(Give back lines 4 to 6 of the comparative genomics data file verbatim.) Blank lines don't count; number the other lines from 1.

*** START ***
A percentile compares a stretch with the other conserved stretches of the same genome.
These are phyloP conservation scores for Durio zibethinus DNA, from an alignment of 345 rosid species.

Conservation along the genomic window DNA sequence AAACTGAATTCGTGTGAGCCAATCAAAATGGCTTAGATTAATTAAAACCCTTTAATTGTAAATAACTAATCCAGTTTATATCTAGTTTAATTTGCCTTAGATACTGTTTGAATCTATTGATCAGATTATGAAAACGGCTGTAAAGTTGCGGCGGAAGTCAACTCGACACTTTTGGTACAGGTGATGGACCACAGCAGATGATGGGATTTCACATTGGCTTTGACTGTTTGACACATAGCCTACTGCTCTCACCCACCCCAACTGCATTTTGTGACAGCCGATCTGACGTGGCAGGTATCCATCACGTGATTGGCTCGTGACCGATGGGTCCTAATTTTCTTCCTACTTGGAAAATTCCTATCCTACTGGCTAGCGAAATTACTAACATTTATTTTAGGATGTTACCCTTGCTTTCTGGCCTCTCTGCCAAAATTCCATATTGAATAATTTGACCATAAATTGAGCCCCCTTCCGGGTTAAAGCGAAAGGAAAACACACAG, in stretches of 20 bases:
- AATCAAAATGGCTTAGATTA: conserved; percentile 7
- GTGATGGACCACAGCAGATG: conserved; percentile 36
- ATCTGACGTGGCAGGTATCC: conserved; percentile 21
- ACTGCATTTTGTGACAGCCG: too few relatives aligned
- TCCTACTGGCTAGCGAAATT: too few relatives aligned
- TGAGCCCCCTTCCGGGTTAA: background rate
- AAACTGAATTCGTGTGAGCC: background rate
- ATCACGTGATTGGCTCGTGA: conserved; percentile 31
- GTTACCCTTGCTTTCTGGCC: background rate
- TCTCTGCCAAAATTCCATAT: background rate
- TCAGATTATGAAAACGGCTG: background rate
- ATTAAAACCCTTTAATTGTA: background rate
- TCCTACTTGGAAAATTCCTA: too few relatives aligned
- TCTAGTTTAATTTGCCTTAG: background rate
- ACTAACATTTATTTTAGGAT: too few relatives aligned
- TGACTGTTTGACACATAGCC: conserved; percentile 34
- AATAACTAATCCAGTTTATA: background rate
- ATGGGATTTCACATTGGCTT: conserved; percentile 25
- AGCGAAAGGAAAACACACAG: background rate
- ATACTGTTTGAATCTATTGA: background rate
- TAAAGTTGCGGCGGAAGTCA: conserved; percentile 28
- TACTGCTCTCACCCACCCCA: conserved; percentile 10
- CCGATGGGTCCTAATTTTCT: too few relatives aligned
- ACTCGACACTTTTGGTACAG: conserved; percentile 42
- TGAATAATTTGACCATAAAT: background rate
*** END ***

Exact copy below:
- AATCAAAATGGCTTAGATTA: conserved; percentile 7
- GTGATGGACCACAGCAGATG: conserved; percentile 36
- ATCTGACGTGGCAGGTATCC: conserved; percentile 21